‘Whenever I write about a place, I do so from firsthand experience. I find that I have to go to see for myself, to smell the smells, feel the excitement, soak in the entire scene and then translate it to the pages of my books.’
Spain is exotic and varied, the romantic land of flamenco and Don Quixote, dark-eyed senoritas with flowers and tortoise-shell combs in their hair. It’s the country that gave us Cervantes, Picasso, Lorca, Pizarro, De Soto and Cortez.
It’s a land of contrasts, both in terrain and its peoples--among them Andalusians, Castilians, Gallics, Aragons, Valencians, Moors, Catalonians and Basques.
I have made quite a few trips to Spain, and since most of my traveling encompasses research for my novels, you probably won’t be surprised to learn that Spain figures prominently in two of my books, the best-selling “If Tomorrow Comes” and “Sands of Time,” my ninth.
As a matter of authenticity, whenever I write about a place, I do so from firsthand experience. I find that I have to go to see for myself, to smell the smells, feel the excitement, soak in the entire scene and then translate it to the pages of my books.
If you read about one of my characters having a meal in a restaurant, you can be sure that not only have I visited that restaurant, I’ve even had that particular meal.
For “Sands of Time,” I wanted several elements. I wanted a Cistercian convent, probably the strictest of religious orders, which can still be found in Spain. Cistercian nuns take a lifelong vow of silence. They are not permitted to even look one another in the eye. They may never leave the convent and self-flagellation and long days of prayers are the way of the order.
I wanted to develop a premise that would dramatically thrust these gentle and self-sacrificing souls back into a world from which they had been completely shut off.
I also wanted to write about the rich variety of Spain’s mountains, plains and valleys, all set against a realistic and highly charged political backdrop.
I found exactly the convent I was looking for in the Cistercian Convent of the Strict Observance. Built in 1601, the convent is a simple, four-sided group of rough stone buildings around a cloistered courtyard that is dominated by a church. The convent is one of but seven left in Spain, a rare survivor of the hundreds destroyed by the wars that have swept over the Spanish countryside over the centuries. Around the central court, light pours through the open arches and spills a bright beam on the broad flagstone floor. Inside the convent is a system of internal passageways and staircases linking the dining room, community room, the nun’s individual cells and the chapel. Everywhere there is an atmosphere of cold, clean spaciousness. Thick-paned latticed windows overlook a high-walled garden. Every window is barred and is above the line of vision on those inside so as to discourage any outside distractions. The refectory (dining hall) is long and austere, its window heavily shuttered and curtained.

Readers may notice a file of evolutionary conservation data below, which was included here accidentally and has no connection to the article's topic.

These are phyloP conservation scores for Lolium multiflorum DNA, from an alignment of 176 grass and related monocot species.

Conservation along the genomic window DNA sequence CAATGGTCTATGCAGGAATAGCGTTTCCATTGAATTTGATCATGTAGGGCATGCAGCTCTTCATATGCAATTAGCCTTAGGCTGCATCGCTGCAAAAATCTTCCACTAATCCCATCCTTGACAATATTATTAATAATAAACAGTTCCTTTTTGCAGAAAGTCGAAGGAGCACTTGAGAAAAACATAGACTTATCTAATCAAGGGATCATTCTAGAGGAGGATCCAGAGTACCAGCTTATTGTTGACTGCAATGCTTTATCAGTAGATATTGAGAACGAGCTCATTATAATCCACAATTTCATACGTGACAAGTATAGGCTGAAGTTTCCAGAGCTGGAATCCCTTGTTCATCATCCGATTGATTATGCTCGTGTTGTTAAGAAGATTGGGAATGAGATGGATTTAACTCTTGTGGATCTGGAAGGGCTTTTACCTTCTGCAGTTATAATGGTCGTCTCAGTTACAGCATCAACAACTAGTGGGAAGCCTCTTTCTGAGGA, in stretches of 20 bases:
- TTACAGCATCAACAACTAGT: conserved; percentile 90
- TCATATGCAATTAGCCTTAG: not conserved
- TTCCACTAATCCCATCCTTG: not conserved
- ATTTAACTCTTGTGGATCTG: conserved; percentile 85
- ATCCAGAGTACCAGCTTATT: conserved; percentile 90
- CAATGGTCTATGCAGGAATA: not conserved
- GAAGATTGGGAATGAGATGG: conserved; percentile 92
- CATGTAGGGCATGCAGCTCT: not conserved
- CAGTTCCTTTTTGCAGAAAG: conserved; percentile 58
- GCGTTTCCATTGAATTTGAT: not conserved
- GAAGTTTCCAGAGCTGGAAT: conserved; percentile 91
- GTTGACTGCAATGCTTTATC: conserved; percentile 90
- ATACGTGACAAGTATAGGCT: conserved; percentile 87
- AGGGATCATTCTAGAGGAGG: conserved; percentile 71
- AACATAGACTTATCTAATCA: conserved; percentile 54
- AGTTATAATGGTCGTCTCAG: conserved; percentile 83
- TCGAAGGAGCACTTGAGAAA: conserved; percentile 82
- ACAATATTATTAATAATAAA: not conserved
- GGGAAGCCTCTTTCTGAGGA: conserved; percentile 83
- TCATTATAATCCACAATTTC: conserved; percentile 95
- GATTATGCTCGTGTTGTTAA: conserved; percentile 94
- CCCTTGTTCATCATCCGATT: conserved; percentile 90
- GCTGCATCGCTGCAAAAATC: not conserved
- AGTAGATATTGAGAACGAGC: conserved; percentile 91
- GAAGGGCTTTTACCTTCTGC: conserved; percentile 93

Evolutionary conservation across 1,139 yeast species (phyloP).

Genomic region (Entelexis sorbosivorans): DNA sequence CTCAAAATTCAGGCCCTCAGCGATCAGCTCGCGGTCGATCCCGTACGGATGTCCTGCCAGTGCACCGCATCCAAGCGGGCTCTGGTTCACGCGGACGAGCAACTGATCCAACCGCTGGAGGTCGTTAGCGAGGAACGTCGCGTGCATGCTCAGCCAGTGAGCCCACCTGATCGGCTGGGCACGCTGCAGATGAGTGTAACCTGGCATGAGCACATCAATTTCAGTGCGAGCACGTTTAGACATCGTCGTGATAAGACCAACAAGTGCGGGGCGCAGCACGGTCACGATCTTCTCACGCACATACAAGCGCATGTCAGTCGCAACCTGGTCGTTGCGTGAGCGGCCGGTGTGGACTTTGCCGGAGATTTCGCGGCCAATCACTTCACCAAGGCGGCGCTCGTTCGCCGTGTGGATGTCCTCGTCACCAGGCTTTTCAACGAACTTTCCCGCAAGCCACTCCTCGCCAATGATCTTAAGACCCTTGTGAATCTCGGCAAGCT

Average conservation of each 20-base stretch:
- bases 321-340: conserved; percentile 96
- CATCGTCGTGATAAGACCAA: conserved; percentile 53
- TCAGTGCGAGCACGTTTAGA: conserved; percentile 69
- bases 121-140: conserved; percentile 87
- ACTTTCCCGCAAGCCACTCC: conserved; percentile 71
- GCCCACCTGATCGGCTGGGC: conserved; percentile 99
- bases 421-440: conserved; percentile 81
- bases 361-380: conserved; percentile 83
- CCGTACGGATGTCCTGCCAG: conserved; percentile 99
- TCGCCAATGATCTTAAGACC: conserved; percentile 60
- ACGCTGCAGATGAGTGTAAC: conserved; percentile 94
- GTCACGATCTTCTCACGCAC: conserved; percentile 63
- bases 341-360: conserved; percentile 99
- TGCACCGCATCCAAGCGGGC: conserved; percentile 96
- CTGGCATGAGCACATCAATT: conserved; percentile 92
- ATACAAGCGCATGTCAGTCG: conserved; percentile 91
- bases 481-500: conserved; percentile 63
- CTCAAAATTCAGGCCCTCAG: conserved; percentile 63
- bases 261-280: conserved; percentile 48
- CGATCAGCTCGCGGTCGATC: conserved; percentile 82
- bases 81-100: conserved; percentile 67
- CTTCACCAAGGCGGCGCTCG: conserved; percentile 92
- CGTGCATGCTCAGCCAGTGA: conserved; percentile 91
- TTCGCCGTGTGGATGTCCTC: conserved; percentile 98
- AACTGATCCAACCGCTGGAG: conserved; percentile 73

During more than 400 years, nothing has changed at the Convent of the Strict Observance except for the faces of the sisters who have given up the outside world to devote their lives to God. All the sisters dress identically: the capuche (cloak and hood) symbolizing innocence and simplicity; the linen tunic representing the renouncement of the works of the world and mortification; the scapular, the small squares of woolen cloth worn over the shoulders and demonstrating a willingness to labor. A wimple, a covering of linen laid in plaits over the head and around the sides of the face and the chin and neck, completes the uniform.
The living conditions are Spartan to an extreme. The nuns sleep fully clothed on pallets of straw covered by a rough woolen sheet. Each tiny cell is furnished with only a straight-backed wooden chair. In lieu of a washstand there’s a small earthen jug and basin on the floor in one corner. Only the Reverend Mother may enter the cell of another nun. The silence is all-pervading, broken only by the church bell calling the sisters to prayers. They communicate by time-worn hand signals; they never touch. They glide noiselessly along the passageways with eyes cast down, their hands folded in their sleeves at chest level, passing and re-passing each other without the slightest sign of recognition. They enjoy no recreation of any kind. Work and prayer rule their days. There are work areas set aside for knitting, bookbinding, weaving and making bread. There are eight hours of prayers daily--Matins, Lauds, Prime, Terce, Sext, None, Vespers, Complin, plus benedictions, hymns and litanies.
Liturgy, spiritual exercise, strict enclosure, penance and silence, it is a life more austere than that of any prison for the sisters who come from many different backgrounds and countries. Rich or poor, educated and ignorant, miserable or exalted, all now equal in the eyes of their God, united in their eternal marriage to Him. By renouncing physical love, possessions and freedom of choice, the sisters have also done away with greed and competition, hatred and envy, and all the other pressures and temptations of the modern world. Inside the convent there is an all-pervading sense of peace. There’s a quite indescribable serenity within the walls of the convent and if, indeed, it is a prison, it’s a prison in God’s Eden, with the promise of a blissful eternity for those who have chosen to remain there.
I ALSO REQUIRED DIVERSE terrain and Spain, particularly its Basque country, offers some of the most beautiful and varied--lovely countrysides, charming villages and small towns, mountains, plains covered with fruit orchards--the agriculture is fabulous and the farms are picture-perfect . . . it is truly a beautiful country that assaults the eye with colorful vistas in all directions.
The Basques are very different from other Spaniards. They are a fiercely independent and proud people. There are about a half-million Basques in Spain as well as another 150,000 in France. They can be very friendly. They work very hard, mostly at farming their land, and the farms are quite beautiful. The food, particularly the paella and pollo al chilindron , are exceptional, all washed down with a local Rioja country red wine.